Obviously the idea is for the HB to catch a ton of passes running routes out of the backfield to make up for the lack of rushing production. Morrow has certainly received a ton of targets. He has caught 61 passes, but for only 460 yards and no scores. He is most often targeted as a simple check down, or to attempt to move the chains on 3rd and short.
Leach runs only to keep offenses honest, and at a certain point he tends to give up on that too. The bulk of attempts will come on 1st down (117 out of 225 total attempts). 69 attempts have occurred on 2nd down, and then a hilarious 32 attempts for -3 yards on 3rd down. Every single rushing TD has come in the red zone.
Now THIS is why you come play football in Pullman. A total of 8 receivers have totaled 300+ receiving yards this season. Madness.
The number-one receiver, if you want to pick out just one, is starting X-WR Vince Mayle (Sr., 6-3, 219), who has caught 101 passes for 1404 yards and 9 TDs. Right behind him is Z-WR Isiah Myers (Sr., 6-0, 189) with 75 catches, 906 yards, and a team-high 12 TDs. Rivers Cracraft (So., 6-0, 199) has 63 catches, 731 yards, and 7 scores.
Dom Williams (Jr., 6-2, 190) has to be the best WR in the conference that is not listed as a starter. His 40 catches for 607 yards and 8 TDs would be good for 2nd, 1st, and 1st among Washington receivers. Rickey Galvin, Robert Lewis, and Tyler Baker have all totaled at least 300 passing yards and 2 scores.
Pretty much all of these guys will likely get snaps, targets, and catches. There's just no avoiding it. Washington's secondary is going to be stretched out across the field. Not only will a third corner (nickelback) be necessary on almost every play, but safeties Budda Baker and Kevin King will also find themselves matched up, sometimes in man coverage, against quality wide receivers.
Although the secondary has generally played as well as could be expected in the wake of the dismissal of Marcus Peters, allowing receivers to get behind the safeties on the deep ball has resurfaced as a major issue. Corners (it may have been Sidney Jones both times) were burned at least twice for huge gains against Oregon State, and the good fortune of a Travis Feeney pick in the red zone may have stopped the Beavers from keeping the game extremely close as a result of one such explosive play.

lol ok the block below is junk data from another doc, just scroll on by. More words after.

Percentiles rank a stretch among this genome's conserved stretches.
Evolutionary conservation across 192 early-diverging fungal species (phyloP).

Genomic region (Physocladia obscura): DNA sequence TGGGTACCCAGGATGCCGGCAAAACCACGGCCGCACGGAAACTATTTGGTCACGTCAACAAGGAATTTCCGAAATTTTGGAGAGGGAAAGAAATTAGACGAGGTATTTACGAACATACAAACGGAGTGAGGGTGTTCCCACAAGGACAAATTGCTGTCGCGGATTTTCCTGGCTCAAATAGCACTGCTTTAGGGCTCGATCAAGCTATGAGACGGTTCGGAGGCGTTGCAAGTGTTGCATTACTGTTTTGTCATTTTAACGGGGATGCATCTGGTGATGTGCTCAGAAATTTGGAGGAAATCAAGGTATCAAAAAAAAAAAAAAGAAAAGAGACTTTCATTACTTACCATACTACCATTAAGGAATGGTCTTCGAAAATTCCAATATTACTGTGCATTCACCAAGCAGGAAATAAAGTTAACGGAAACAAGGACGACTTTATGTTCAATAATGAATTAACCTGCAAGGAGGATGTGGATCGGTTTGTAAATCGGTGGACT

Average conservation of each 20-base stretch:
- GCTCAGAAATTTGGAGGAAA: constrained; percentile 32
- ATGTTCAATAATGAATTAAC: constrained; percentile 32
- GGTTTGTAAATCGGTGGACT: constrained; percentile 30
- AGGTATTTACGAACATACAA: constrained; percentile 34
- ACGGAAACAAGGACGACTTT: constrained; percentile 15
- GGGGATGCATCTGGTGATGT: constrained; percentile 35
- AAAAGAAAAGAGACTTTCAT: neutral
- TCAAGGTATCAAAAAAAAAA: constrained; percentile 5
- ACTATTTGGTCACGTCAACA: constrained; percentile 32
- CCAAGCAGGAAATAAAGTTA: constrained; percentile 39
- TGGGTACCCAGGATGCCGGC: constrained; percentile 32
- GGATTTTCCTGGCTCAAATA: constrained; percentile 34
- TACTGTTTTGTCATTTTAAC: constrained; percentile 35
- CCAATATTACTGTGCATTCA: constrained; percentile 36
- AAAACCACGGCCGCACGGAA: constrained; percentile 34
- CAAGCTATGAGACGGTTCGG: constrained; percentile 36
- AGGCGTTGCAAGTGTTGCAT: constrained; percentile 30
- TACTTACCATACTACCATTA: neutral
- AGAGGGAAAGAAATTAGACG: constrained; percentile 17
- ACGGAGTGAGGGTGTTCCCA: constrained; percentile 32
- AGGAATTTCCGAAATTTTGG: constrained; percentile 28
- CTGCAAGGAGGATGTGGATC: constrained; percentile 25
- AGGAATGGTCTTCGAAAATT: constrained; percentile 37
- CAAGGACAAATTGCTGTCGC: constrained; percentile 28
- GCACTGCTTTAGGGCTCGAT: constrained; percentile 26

Considering how often the Cougars will spread out five receivers, it will be key for individual DBs to take away the deep ball, even at the cost of some easy gains in the intermediate range. Quick, demoralizing downfield scores on the road are a recipe for Apple Cup disaster.
Washington's recipe for success will be to harass the living hell out of Falk, take away easy deep balls, and for the love of god not to waste any opportunities for an interception or a fumble recovery.
It is absolutely possible to defeat the Air Raid, but it's not plausible to shut it down completely. A defense must make the quarterback sustain long drives by forcing check downs and intermediate completions instead of long gains, and by disrupting that progress via negative plays.
That means Sidney Jones, John Ross, and Naijel Hale stepping up at corner. Washington has called for a lot more press man these days, and whiffing on an attempt to jam the receiver can easily turn into a wide open target down field.
Better zone coverage will also be paramount, as I doubt the defensive staff will feel comfortable leaving corners and safeties out on islands too often when WSU goes five wide. Throughout this season, safeties have hunkered down in the middle of their deep zones, failing to move within the zone to help corners pass of receivers. Receivers have found great success settling in to the soft spots in UW's zone coverage as DBs on either side lock in on the QB.
Finally, even if this seems pretty obvious: tackle! The worst possible thing that Washington can do defensively aside from surrendering deep touchdown passes is to whiff on tackle attempts on intermediate routes and check downs. Falk will get his yards one way or another. He really doesn't need Washington to do him a favor and allow his receivers to turn routine 3-5 yard gains into first downs.
How do you all feel about Washington's defense against the WSU Air Raid?